TRAVEL: Paddle boarding in Wisconsin?

With water lapping at my feet and stretching as far as the eye could see, I dug my toes into the sand and took a moment to just be…far away from my ever-growing to-do list, my terrible alter ego — last name Rage, first name Road — and my sweet husband’s insistence on hanging toilet paper under instead of over (the horror!).

Words by Nicole Price>>Photography by Jon Jarosh // Door County Visitors Bureau

The unexpected tranquility of a middle America beachfront — Door County, Wis., to be exact — was exactly what I didn’t know I needed.

Agreeing to write a travel feature about this offbeat locale situated along 300 miles of Lake Michigan coastline was a no-brainer. Though metro Atlanta’s proximity to some of the country’s prime travel destinations is unrivaled, I’m always up for something a little different and between adventure rafting, stand-up paddle boarding, zip lining and a few squeaky cheese curds, that’s exactly what I got.

WHAT TO DO>>What better way to begin my trip than on a high-speed raft (www.doorcountyadventurerafting.com) zipping along Wisconsin’s coastline to the tune of Ozzy Osbourne’s “Crazy Train?” Cruising the shores of Peninsula State Park and weaving through the Strawberry Islands, our knowledgeable guide showed us everything from active lighthouses and the remnants of sunken ships – the irony was not missed – to the striking Eagle Cave, a haunting, millions-of-years old limestone structure that looks like it belongs in a “Game of Thrones” episode (seriously, this place should be on the producers’ list of places to film). With the water as a backdrop, history and wildlife collide to create an enjoyable experience for both nature lovers and city dwellers.

The next day, I visited Whitefish Dunes State Park (http://dnr.wi.gov/topic/parks/name/whitefish/), home to a picturesque beach and Old Baldy, the highest sand dune in Wisconsin at 93 feet above lake level. The park has 14.5 miles of walking trails, self-guided or led by a naturalist detailing the park’s unique flora and fauna.

After hiking, I made my way to Door County Adventure Center (www.dcadventurecenter.com) on Rowley’s Bay for more thrills, this time with a lot less between me and the water. As the saying goes, “When in Wisconsin, do as the Wisconsinites do and go stand-up paddle boarding,” or something like that. So after a zip lining warm up, I did just that. I resembled a foal’s first-time vertical aspirations, though not nearly as cute, but once I found balance, it was on. Stand-up paddle boarding is multitasking at its best. You exercise while you explore, then, if you’re like me, convince yourself you deserve dessert for all your hard work. 

WHERE TO EAT>>I happen to think Olive Garden’s salad and breadsticks are to die for, but there is something to be said for the authenticity, not to mention familiarity, that runneth over at local joints, and Door County is full of them.

One morning, I walked a short distance from my beautifully appointed cottage (more on that later) to Good Eggs (www.goodeggsdoorcounty.com), whose simple menu — a mash up of breakfast basics stuffed into a tortilla for a filling “omelet wrap” — makes ordering easy. Repurposed surf boards serve as tables and cement this “breakfast cabana’s” laidback vibe while providing the perfect perch to enjoy the view of Eagle Harbor. It was necessary fuel for the day’s hike to Old Baldy.

Later, I downed a couple (okay, four) slices at Wild Tomato Wood-Fired Pizza and Grille (www.wildtomatopizza.com) in Fish Creek for replenishment. I’m pretty humdrum when it comes to pizza; slap a slice of pepperoni on my plate and I’m happy. But oh, how a little aioli, smoked pork or garlic cream cheese can elevate this non-American staple.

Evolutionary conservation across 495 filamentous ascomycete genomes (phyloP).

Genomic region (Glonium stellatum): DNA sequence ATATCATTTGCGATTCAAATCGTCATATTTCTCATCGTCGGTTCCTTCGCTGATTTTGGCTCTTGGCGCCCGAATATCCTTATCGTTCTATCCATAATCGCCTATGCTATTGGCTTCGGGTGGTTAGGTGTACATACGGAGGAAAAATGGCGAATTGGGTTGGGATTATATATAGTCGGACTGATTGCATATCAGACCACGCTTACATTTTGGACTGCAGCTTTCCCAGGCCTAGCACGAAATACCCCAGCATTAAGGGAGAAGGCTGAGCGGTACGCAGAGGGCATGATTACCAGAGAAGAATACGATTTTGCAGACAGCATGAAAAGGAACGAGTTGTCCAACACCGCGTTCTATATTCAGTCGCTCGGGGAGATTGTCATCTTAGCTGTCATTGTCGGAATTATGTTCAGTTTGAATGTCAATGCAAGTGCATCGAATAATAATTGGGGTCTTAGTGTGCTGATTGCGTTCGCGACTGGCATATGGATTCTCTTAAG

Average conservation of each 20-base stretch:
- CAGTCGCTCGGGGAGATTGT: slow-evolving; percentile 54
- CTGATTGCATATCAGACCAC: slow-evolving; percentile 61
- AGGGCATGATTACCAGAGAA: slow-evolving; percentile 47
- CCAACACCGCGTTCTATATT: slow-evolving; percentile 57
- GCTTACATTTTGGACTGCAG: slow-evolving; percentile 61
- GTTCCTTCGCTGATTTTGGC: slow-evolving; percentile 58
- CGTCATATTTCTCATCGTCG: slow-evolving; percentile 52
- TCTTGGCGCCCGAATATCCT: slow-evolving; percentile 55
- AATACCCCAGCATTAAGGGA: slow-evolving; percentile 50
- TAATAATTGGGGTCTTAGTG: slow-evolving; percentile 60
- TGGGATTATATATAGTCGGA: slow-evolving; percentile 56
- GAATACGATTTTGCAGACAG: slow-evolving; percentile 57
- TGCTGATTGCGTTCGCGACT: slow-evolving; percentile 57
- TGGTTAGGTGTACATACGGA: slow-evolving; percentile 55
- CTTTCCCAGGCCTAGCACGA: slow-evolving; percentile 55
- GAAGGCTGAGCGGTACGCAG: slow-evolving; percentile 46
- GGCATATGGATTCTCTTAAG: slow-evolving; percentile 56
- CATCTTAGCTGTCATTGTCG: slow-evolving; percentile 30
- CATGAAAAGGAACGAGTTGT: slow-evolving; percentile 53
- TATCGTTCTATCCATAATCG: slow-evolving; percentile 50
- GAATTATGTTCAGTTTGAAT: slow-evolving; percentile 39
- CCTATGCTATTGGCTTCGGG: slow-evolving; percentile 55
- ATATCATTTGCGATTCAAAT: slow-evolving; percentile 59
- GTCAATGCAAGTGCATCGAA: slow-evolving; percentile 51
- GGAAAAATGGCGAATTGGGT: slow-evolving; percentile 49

I ordered a slice of the D-Lux supreme pizza as backup, but also tried The Fun Guy (get it?), topped with five types of sautéed mushrooms, spinach, caramelized onions and the aforementioned garlic cream cheese; the Smoked Pork BBQ, laden with delicious chunks of smoked pork, green peppers, pineapple and cilantro on a barbecue sauce base; and the Donation Creation, which changes monthly but during my visit featured aioli, something I’d never dreamed of drizzling on pizza. My taste buds thanked me for walking on the wild side.

My trip down foodie lane wouldn’t have been complete without a little sweet treat or three. Normally, I wouldn’t pair the words good and granola, not even for the sake of alliteration, for which I have an unending (annoying, if you ask my editor) love.

But when you add Door County Montmorency cherries in a stroke of genius, as does Scaturo’s Baking Company and Café (www.scaturos.com), you indeed get a cherry granola cookie that is beyond good. I nibbled on these late at night, early in the morning, between meals, on the plane…you get the picture. They would’ve been a great “I brought you something back!” gift for my friends and family if I hadn’t eaten them all.

WHEN TO GO>>I think you’ll get the most recreational bang for your buck during the summer when Lake Michigan isn’t frozen, unless you’re into winter sports, which is another story for another day this Georgia girl (probably) won’t be writing. Find out more at www.doorcounty.com.

WHERE TO STAY>>Door County has a variety of lodging options, from motels and full-service resorts with waterfront suites to the classic bed and breakfast. I chose historic Eagle Harbor Inn (www.eagleharborinn.com), a collection of cottages with whirlpool suites anchored by a charming bed and breakfast at the property’s center. Operating almost a century, the site has undergone many transformations, resulting in the current cottage/bed and breakfast hybrid that delivers the best of both worlds. The gratifying solitude of my one-bedroom whirlpool suite with kitchen and fireplace was heaven-sent after long days of recreational activity.

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